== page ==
You may have heard that Christianity started out with a wandering rabbi spouting Zen koans, then early Christians got confused, thought Jesus rose from the dead, and decided he was a god. As you can tell from my tone, this is utter nonsense. We can find no layer, no moment in faith in which Christians did not think Jesus was God. Early Christians were also Jewish, and Jews do not promote people to anything other than being human. There is only one God, who tolerates no rivals. Romans, other pagans, were different. A Roman emperor, if he did a good job, could hope to be promoted to god-status—there were lots after all. Alexander the Great conquered the world and expected to be remembered as a deity. Jews said this was all nonsense. There is only one God. I’ve told you before of a Jewish atheist group. Asked what a Jewish atheist is, a member said: “there’s only one God. And we don’t believe in him!”

So, Jews don’t promote people to divine status, in fact, they’ll go to their deaths to resist such a claim, choose martyrdom over compromising God’s oneness. But what if God demotes himself? Couldn’t God do that? Without losing his divinity, come among us in flesh, and save us?

This passage in Paul seems to be a quote from someone earlier. It doesn’t match Paul’s language, and it seems like it might be a poem or a hymn. We don’t know, and it doesn’t matter, the pre-history. What does matter is that Paul is the earliest writer in the New Testament by a lot. And he’s quoting something even earlier. And this even-earlier bit of wisdom speaks of God the Son being equal to God himself, not promoted, but since forever. Paul uses a bit of Old Testament wisdom to make the point. In Isaiah, God says:

Turn to me and be saved,
all the ends of the earth!
For I am God, and there is no other.
By myself I have sworn . . .
“To me every knee shall bow,
every tongue shall swear.”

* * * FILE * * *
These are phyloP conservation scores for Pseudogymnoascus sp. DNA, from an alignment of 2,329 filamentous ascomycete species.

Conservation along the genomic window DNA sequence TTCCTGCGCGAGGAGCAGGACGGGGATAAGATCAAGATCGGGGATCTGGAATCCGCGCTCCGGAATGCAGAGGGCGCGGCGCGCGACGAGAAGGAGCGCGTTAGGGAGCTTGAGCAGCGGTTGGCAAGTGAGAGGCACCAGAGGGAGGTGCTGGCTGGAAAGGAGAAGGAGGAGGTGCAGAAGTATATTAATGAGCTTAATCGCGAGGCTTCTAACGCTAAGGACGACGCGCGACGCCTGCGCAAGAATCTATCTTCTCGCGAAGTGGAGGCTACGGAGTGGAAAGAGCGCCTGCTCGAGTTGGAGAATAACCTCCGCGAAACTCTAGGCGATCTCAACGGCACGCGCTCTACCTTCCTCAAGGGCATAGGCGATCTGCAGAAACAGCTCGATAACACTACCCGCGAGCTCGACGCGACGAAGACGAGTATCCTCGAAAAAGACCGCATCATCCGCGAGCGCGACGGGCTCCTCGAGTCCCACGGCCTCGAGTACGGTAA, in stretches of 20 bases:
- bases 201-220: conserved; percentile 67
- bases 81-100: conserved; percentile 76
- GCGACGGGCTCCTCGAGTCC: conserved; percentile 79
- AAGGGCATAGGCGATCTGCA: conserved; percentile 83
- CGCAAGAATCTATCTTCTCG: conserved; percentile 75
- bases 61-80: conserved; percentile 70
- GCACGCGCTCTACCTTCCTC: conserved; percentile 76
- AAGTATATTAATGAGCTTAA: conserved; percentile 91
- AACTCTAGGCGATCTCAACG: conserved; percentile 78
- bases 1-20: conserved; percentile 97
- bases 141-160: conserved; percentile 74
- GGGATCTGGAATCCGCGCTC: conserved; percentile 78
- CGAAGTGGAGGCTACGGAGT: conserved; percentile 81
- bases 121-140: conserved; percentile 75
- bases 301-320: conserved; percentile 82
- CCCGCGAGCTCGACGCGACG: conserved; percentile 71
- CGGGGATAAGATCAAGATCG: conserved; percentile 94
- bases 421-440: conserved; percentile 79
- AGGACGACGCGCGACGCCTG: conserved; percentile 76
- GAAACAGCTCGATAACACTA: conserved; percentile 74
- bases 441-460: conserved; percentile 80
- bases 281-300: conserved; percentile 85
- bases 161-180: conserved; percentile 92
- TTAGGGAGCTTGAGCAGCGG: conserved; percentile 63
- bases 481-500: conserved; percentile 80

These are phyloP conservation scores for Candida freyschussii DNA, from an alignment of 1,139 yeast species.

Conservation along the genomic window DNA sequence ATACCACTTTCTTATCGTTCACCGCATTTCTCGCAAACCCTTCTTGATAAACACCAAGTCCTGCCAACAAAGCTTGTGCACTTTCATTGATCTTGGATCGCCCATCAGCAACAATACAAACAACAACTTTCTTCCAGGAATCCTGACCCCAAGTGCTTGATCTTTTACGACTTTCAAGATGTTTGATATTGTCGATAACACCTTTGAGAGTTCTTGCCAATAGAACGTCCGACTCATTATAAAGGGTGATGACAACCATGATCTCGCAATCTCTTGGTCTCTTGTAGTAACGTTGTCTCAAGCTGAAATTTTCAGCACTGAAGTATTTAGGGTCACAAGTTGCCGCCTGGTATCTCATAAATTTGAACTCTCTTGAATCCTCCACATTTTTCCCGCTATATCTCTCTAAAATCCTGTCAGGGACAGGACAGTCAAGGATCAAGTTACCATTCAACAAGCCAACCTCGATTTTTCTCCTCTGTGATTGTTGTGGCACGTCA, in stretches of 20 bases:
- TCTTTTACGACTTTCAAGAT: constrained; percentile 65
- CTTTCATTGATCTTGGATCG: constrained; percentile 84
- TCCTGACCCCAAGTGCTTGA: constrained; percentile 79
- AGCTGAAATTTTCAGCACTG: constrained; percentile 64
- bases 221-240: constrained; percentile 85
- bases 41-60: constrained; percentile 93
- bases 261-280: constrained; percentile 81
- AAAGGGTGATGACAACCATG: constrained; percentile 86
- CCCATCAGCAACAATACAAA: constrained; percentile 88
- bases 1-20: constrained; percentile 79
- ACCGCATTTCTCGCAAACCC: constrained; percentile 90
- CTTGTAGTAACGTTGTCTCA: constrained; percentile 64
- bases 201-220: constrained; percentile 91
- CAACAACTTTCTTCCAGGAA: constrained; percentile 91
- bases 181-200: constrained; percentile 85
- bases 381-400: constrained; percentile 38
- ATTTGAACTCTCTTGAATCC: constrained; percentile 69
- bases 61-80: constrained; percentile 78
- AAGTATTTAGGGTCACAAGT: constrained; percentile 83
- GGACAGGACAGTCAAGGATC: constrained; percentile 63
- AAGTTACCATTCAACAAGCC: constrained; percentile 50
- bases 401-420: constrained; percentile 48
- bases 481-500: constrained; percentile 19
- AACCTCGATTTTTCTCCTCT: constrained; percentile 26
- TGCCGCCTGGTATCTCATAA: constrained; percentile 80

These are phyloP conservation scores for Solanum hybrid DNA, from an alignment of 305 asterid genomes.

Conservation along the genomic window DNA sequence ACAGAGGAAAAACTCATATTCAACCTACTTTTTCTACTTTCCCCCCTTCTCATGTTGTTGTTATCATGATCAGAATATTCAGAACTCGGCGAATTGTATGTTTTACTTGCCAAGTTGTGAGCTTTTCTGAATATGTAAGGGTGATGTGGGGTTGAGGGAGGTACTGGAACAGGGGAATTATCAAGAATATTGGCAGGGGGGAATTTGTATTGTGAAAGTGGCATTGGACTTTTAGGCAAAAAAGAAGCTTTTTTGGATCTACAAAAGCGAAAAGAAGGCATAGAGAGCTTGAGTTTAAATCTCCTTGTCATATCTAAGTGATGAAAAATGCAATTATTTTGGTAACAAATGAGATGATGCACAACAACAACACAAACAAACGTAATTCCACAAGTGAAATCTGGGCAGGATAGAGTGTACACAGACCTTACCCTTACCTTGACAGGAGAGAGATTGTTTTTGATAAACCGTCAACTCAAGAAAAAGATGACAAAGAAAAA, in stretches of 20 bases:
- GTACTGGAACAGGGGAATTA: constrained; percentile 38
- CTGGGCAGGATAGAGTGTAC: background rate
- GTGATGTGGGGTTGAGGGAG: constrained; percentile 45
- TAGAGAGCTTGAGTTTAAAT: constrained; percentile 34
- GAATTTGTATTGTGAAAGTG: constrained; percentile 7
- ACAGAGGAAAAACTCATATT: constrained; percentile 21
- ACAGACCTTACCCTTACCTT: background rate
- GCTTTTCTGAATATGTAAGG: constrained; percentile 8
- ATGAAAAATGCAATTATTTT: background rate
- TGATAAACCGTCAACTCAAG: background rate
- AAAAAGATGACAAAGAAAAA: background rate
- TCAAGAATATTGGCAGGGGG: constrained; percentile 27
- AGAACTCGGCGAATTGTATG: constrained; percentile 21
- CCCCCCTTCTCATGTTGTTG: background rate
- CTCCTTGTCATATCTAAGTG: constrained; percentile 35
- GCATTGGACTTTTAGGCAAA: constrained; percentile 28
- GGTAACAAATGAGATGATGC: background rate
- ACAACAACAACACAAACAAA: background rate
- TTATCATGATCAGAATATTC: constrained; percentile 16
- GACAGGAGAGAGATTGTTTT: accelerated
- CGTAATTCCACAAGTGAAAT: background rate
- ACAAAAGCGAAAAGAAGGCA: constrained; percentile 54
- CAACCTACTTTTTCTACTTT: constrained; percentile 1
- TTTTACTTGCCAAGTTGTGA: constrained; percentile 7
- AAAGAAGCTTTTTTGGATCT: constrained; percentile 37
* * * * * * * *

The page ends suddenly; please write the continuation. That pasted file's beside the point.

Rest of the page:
Paul takes a strong statement of Jewish monotheism—there is no other God—and applies it to Jesus! Jesus doesn’t become God. That’s not how it works in Jewish thought. Jesus has to have already been God, eternally, from before all time, as divine as his Father is.

Now for the really extraordinary part. The Son empties himself. Takes the form of a slave. Humbles himself to death on a cross. These things don’t cancel out his divinity. They don’t take it away. No, they show his divinity in its fullness. It is no disgrace for God to be human, no loss of divine status to die on a cross. If anything, it’s a “promotion.” This descent of the Son among us shows us what God is forever. God bends low. God pours out. God can’t rest until every one of his creatures is found. The most hideous punishment the clever Romans ever concocted is now sutured into the heart of God. There is no unwounded God. The cross shows us who God unchangingly is: one who gives himself away to save.

An early church teacher I love, St. Augustine, speaks of being just able to barely conceive of a God who is unchanging, all-knowing, all powerful. It’s not easy to do. You can try though and imagine One who is nothing but goodness, nothing but glory. It’s like standing on tip toes. You can just brush up against the underside of such a notion of God, if you really strain . . . and then you trip over the crucified slave washing your feet. You can try and conceive of God. The wisest heads among us say not to try, you can only fail. Augustine says, “If you understand it, it is not God.” But straining to understand, you miss the humble One who’s come to save at great cost.

Speaking of washing feet, one bible scholar points out that’s the passage this one most resembles. Philippians sees Christ descending: lower, lower, lower still. Even those under the earth will confess him. The Gospel of John sees the same.

During supper 3 Jesus, knowing that the Father had given all things into his hands and that he had come from God and was going to God, 4 got up from supper, took off his outer robe, and tied a towel around himself. 5 Then he poured water into a basin and began to wash the disciples’ feet and to wipe them with the towel that was tied around him. 

Do you see God? No? You’re looking too high. Look lower. Lower still. Down. You see the slave at your feet? That’s God. Some of us disciples object. No, you will never wash my feet. He insists: this is who I am. This is how it has to be. No wash, no salvation.